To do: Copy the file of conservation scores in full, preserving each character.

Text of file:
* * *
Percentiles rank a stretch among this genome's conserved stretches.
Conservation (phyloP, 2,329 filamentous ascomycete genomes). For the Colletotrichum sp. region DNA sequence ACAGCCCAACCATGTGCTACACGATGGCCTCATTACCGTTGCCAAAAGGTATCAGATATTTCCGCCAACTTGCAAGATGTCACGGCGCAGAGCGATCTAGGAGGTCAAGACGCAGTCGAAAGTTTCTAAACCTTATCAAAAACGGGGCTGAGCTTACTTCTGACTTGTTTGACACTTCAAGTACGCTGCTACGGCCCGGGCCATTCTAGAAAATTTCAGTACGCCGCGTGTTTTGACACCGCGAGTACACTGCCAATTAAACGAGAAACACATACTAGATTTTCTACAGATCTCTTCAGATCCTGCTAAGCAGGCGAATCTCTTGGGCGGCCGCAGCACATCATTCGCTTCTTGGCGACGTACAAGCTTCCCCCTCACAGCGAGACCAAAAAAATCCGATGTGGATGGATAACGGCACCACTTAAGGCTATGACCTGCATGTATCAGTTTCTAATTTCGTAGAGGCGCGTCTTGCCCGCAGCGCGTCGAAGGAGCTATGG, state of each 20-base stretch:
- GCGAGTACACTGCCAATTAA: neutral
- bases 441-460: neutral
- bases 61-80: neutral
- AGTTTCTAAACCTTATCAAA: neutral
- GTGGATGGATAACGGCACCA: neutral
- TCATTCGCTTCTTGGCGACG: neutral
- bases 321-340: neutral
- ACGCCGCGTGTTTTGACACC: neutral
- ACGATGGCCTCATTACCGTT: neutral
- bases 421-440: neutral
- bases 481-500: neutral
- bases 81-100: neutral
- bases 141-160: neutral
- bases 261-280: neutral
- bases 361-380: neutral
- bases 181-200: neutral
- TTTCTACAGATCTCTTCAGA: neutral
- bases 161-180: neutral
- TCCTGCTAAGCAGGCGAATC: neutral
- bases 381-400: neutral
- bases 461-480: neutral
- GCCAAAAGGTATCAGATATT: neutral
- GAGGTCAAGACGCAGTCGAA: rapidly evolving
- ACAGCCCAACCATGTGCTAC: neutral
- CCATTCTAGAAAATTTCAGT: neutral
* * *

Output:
Percentiles rank a stretch among this genome's conserved stretches.
Conservation (phyloP, 2,329 filamentous ascomycete genomes). For the Colletotrichum sp. region DNA sequence ACAGCCCAACCATGTGCTACACGATGGCCTCATTACCGTTGCCAAAAGGTATCAGATATTTCCGCCAACTTGCAAGATGTCACGGCGCAGAGCGATCTAGGAGGTCAAGACGCAGTCGAAAGTTTCTAAACCTTATCAAAAACGGGGCTGAGCTTACTTCTGACTTGTTTGACACTTCAAGTACGCTGCTACGGCCCGGGCCATTCTAGAAAATTTCAGTACGCCGCGTGTTTTGACACCGCGAGTACACTGCCAATTAAACGAGAAACACATACTAGATTTTCTACAGATCTCTTCAGATCCTGCTAAGCAGGCGAATCTCTTGGGCGGCCGCAGCACATCATTCGCTTCTTGGCGACGTACAAGCTTCCCCCTCACAGCGAGACCAAAAAAATCCGATGTGGATGGATAACGGCACCACTTAAGGCTATGACCTGCATGTATCAGTTTCTAATTTCGTAGAGGCGCGTCTTGCCCGCAGCGCGTCGAAGGAGCTATGG, state of each 20-base stretch:
- GCGAGTACACTGCCAATTAA: neutral
- bases 441-460: neutral
- bases 61-80: neutral
- AGTTTCTAAACCTTATCAAA: neutral
- GTGGATGGATAACGGCACCA: neutral
- TCATTCGCTTCTTGGCGACG: neutral
- bases 321-340: neutral
- ACGCCGCGTGTTTTGACACC: neutral
- ACGATGGCCTCATTACCGTT: neutral
- bases 421-440: neutral
- bases 481-500: neutral
- bases 81-100: neutral
- bases 141-160: neutral
- bases 261-280: neutral
- bases 361-380: neutral
- bases 181-200: neutral
- TTTCTACAGATCTCTTCAGA: neutral
- bases 161-180: neutral
- TCCTGCTAAGCAGGCGAATC: neutral
- bases 381-400: neutral
- bases 461-480: neutral
- GCCAAAAGGTATCAGATATT: neutral
- GAGGTCAAGACGCAGTCGAA: rapidly evolving
- ACAGCCCAACCATGTGCTAC: neutral
- CCATTCTAGAAAATTTCAGT: neutral